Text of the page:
Some agencies look to achieve all of the WAN optimization benefits. 'We have several remote branches, many connecting through satellite links,' said Tom Bimson, strategic planning manager at Service Canada, which gives residents a single point of access for government services. 'Network performance has been a concern for some years, and it is getting to be more of a problem as users demand a richer experience.'

Bimson said his agency also is interested in continuity planning, enabling large file transfers between primary and backup data centers and reducing dependence on distributed servers. 'Enhancing WAN performance can make this happen,' he said.

Four techniques

At its core, WAN optimization ' sometimes also called WAN acceleration ' aims to improve application performance by increasing throughput and decreasing latency across network links. Typically, hardware or software at both ends of a WAN link work in concert to achieve optimal performance.

WAN optimization commonly encompasses four techniques ' caching, protocol optimization, compression and traffic management.

Caching data locally at remote locations requires fewer trips across the WAN.

Protocol optimization reduces latency by addressing inefficiencies in protocols, such as Microsoft's Common Internet File System. CIFS typically is used in Windows-based file-sharing environments.

Network traffic compression helps increase throughput across WAN links. Meanwhile, traffic management techniques use quality-of-service provisions to shape bandwidth and prioritize traffic on the network.

There is no single approach to WAN optimization. The Navy, for example, could improve ship-to-shore connectivity on a variety of link types by using a combination of optimization hardware and software to increase performance.

Dan O'Barr, systems administrator at the Nevada Department of Corrections, said he has noted a significant improvement in response time since implementing WAN optimization. 'It's important that the application has a fast enough response time to make its use interactive, even to our most remote locations,' O'Barr said.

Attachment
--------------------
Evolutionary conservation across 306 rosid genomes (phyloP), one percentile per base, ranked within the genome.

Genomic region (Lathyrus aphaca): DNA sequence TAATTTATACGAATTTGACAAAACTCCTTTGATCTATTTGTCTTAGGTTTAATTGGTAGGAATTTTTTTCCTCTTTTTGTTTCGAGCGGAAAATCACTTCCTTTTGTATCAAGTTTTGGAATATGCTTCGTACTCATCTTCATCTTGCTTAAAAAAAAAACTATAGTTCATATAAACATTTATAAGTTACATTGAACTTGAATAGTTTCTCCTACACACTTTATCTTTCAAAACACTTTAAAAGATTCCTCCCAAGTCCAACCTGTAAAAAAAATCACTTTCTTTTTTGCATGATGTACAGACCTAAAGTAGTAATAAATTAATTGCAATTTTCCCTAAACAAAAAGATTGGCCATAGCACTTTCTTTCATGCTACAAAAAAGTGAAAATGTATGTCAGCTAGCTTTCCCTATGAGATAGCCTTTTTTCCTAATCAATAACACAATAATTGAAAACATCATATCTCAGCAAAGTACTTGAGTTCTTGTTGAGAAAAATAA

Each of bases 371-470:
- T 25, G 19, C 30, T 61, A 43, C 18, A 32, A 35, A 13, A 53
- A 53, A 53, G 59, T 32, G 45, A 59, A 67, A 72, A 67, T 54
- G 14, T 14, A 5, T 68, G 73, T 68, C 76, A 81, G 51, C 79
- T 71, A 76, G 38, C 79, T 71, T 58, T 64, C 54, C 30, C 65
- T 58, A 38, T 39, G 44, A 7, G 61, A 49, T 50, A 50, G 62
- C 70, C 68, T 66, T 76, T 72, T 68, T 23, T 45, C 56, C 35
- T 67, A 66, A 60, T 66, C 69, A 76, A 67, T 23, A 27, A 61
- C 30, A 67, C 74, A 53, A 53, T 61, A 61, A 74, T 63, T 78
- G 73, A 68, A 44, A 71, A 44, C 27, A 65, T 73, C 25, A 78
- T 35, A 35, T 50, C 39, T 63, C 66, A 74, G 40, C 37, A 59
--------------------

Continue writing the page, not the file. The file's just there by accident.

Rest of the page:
WAN optimization also can help agencies push green initiatives. By blending WAN optimization with fewer, consolidated data centers using virtualization, an agency can improve performance while using less power.

Beyond the data center, workforce distribution is playing a key role in driving WAN optimization. 'Today, our data shows that more than 70 percent of the workforce works outside of headquarters,' Whiteley said.

WAN optimization footprints can address a variety of computing situations. For example, WAN optimization devices might be implemented between two agency data centers to improve performance in redundant data center settings.

Likewise, devices can be implemented between data centers and branch offices or business partners to speed performance and reduce the number of servers required.

A combination of hardware in the data center with software on the client side ' which administrators often can remotely install across a virtual private network ' can be used to implement WAN optimization for mobile and remote workers. Furthermore, some software-only solutions can be implemented between an agency's central location and remote participants.

Branching out